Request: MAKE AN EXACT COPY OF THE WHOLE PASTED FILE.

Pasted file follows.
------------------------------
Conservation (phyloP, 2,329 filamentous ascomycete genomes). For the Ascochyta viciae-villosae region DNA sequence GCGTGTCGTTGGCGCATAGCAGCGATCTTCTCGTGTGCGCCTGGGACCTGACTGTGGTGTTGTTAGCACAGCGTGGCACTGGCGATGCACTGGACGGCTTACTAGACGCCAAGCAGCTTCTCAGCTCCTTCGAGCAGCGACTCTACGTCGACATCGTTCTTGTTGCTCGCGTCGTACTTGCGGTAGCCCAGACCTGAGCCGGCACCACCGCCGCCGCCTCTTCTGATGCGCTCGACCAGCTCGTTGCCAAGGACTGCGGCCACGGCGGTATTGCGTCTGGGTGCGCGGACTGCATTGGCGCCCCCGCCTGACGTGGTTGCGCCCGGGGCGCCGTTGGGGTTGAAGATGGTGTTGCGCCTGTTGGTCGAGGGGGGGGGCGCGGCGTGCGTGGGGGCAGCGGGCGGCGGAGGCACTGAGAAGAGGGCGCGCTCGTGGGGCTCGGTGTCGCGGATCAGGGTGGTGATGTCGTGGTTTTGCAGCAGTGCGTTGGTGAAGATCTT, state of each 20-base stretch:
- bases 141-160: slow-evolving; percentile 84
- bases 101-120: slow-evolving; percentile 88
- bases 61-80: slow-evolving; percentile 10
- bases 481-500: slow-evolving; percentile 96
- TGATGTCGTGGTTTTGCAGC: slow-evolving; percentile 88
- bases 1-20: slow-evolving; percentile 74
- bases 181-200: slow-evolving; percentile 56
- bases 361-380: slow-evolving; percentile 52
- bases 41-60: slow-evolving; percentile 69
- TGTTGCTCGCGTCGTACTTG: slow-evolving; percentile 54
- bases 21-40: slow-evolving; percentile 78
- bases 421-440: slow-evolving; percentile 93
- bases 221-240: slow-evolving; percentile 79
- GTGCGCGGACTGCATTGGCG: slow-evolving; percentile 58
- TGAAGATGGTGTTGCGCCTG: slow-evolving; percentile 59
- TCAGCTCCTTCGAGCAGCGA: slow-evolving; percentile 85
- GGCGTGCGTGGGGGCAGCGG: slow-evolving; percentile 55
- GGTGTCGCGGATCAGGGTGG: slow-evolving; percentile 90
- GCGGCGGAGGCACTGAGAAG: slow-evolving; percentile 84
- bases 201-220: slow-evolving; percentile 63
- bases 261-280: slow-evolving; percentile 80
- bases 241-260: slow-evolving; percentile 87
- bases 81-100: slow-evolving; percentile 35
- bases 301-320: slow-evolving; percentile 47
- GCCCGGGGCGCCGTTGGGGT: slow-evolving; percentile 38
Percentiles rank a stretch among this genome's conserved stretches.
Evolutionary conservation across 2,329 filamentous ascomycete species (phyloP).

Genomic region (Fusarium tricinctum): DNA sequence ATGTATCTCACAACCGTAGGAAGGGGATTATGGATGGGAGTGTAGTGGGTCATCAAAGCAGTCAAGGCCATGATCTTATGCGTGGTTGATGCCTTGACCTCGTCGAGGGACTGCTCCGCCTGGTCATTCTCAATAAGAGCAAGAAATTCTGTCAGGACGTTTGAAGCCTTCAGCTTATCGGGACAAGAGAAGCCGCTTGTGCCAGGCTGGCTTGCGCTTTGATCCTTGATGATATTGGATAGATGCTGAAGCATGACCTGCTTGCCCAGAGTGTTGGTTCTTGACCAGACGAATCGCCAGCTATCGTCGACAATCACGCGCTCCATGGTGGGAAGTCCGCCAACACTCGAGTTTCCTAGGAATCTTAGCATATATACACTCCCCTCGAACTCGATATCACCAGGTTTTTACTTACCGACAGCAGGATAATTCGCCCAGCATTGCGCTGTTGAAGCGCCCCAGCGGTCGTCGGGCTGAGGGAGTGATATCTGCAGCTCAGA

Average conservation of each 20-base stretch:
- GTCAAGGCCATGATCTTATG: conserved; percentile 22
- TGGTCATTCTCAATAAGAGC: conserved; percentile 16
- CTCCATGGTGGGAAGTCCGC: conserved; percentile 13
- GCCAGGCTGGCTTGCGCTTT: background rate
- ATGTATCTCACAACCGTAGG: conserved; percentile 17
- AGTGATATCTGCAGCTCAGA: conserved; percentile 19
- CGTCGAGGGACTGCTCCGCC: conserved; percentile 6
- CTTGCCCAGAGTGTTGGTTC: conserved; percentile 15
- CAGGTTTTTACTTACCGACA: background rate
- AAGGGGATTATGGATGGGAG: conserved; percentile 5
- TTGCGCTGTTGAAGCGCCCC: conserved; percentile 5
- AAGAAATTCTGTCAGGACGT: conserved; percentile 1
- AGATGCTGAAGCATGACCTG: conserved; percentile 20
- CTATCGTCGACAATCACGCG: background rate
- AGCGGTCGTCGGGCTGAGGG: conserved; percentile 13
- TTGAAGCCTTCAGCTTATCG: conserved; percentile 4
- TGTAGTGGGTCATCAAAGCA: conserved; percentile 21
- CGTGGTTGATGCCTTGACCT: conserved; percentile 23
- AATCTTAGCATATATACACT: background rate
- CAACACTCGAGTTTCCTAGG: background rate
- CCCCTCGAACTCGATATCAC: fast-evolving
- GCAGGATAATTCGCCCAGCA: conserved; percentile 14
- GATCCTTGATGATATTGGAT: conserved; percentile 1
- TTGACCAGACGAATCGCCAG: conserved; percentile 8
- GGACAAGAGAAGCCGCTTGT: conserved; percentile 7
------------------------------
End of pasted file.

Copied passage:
Conservation (phyloP, 2,329 filamentous ascomycete genomes). For the Ascochyta viciae-villosae region DNA sequence GCGTGTCGTTGGCGCATAGCAGCGATCTTCTCGTGTGCGCCTGGGACCTGACTGTGGTGTTGTTAGCACAGCGTGGCACTGGCGATGCACTGGACGGCTTACTAGACGCCAAGCAGCTTCTCAGCTCCTTCGAGCAGCGACTCTACGTCGACATCGTTCTTGTTGCTCGCGTCGTACTTGCGGTAGCCCAGACCTGAGCCGGCACCACCGCCGCCGCCTCTTCTGATGCGCTCGACCAGCTCGTTGCCAAGGACTGCGGCCACGGCGGTATTGCGTCTGGGTGCGCGGACTGCATTGGCGCCCCCGCCTGACGTGGTTGCGCCCGGGGCGCCGTTGGGGTTGAAGATGGTGTTGCGCCTGTTGGTCGAGGGGGGGGGCGCGGCGTGCGTGGGGGCAGCGGGCGGCGGAGGCACTGAGAAGAGGGCGCGCTCGTGGGGCTCGGTGTCGCGGATCAGGGTGGTGATGTCGTGGTTTTGCAGCAGTGCGTTGGTGAAGATCTT, state of each 20-base stretch:
- bases 141-160: slow-evolving; percentile 84
- bases 101-120: slow-evolving; percentile 88
- bases 61-80: slow-evolving; percentile 10
- bases 481-500: slow-evolving; percentile 96
- TGATGTCGTGGTTTTGCAGC: slow-evolving; percentile 88
- bases 1-20: slow-evolving; percentile 74
- bases 181-200: slow-evolving; percentile 56
- bases 361-380: slow-evolving; percentile 52
- bases 41-60: slow-evolving; percentile 69
- TGTTGCTCGCGTCGTACTTG: slow-evolving; percentile 54
- bases 21-40: slow-evolving; percentile 78
- bases 421-440: slow-evolving; percentile 93
- bases 221-240: slow-evolving; percentile 79
- GTGCGCGGACTGCATTGGCG: slow-evolving; percentile 58
- TGAAGATGGTGTTGCGCCTG: slow-evolving; percentile 59
- TCAGCTCCTTCGAGCAGCGA: slow-evolving; percentile 85
- GGCGTGCGTGGGGGCAGCGG: slow-evolving; percentile 55
- GGTGTCGCGGATCAGGGTGG: slow-evolving; percentile 90
- GCGGCGGAGGCACTGAGAAG: slow-evolving; percentile 84
- bases 201-220: slow-evolving; percentile 63
- bases 261-280: slow-evolving; percentile 80
- bases 241-260: slow-evolving; percentile 87
- bases 81-100: slow-evolving; percentile 35
- bases 301-320: slow-evolving; percentile 47
- GCCCGGGGCGCCGTTGGGGT: slow-evolving; percentile 38
Percentiles rank a stretch among this genome's conserved stretches.
Evolutionary conservation across 2,329 filamentous ascomycete species (phyloP).

Genomic region (Fusarium tricinctum): DNA sequence ATGTATCTCACAACCGTAGGAAGGGGATTATGGATGGGAGTGTAGTGGGTCATCAAAGCAGTCAAGGCCATGATCTTATGCGTGGTTGATGCCTTGACCTCGTCGAGGGACTGCTCCGCCTGGTCATTCTCAATAAGAGCAAGAAATTCTGTCAGGACGTTTGAAGCCTTCAGCTTATCGGGACAAGAGAAGCCGCTTGTGCCAGGCTGGCTTGCGCTTTGATCCTTGATGATATTGGATAGATGCTGAAGCATGACCTGCTTGCCCAGAGTGTTGGTTCTTGACCAGACGAATCGCCAGCTATCGTCGACAATCACGCGCTCCATGGTGGGAAGTCCGCCAACACTCGAGTTTCCTAGGAATCTTAGCATATATACACTCCCCTCGAACTCGATATCACCAGGTTTTTACTTACCGACAGCAGGATAATTCGCCCAGCATTGCGCTGTTGAAGCGCCCCAGCGGTCGTCGGGCTGAGGGAGTGATATCTGCAGCTCAGA

Average conservation of each 20-base stretch:
- GTCAAGGCCATGATCTTATG: conserved; percentile 22
- TGGTCATTCTCAATAAGAGC: conserved; percentile 16
- CTCCATGGTGGGAAGTCCGC: conserved; percentile 13
- GCCAGGCTGGCTTGCGCTTT: background rate
- ATGTATCTCACAACCGTAGG: conserved; percentile 17
- AGTGATATCTGCAGCTCAGA: conserved; percentile 19
- CGTCGAGGGACTGCTCCGCC: conserved; percentile 6
- CTTGCCCAGAGTGTTGGTTC: conserved; percentile 15
- CAGGTTTTTACTTACCGACA: background rate
- AAGGGGATTATGGATGGGAG: conserved; percentile 5
- TTGCGCTGTTGAAGCGCCCC: conserved; percentile 5
- AAGAAATTCTGTCAGGACGT: conserved; percentile 1
- AGATGCTGAAGCATGACCTG: conserved; percentile 20
- CTATCGTCGACAATCACGCG: background rate
- AGCGGTCGTCGGGCTGAGGG: conserved; percentile 13
- TTGAAGCCTTCAGCTTATCG: conserved; percentile 4
- TGTAGTGGGTCATCAAAGCA: conserved; percentile 21
- CGTGGTTGATGCCTTGACCT: conserved; percentile 23
- AATCTTAGCATATATACACT: background rate
- CAACACTCGAGTTTCCTAGG: background rate
- CCCCTCGAACTCGATATCAC: fast-evolving
- GCAGGATAATTCGCCCAGCA: conserved; percentile 14
- GATCCTTGATGATATTGGAT: conserved; percentile 1
- TTGACCAGACGAATCGCCAG: conserved; percentile 8
- GGACAAGAGAAGCCGCTTGT: conserved; percentile 7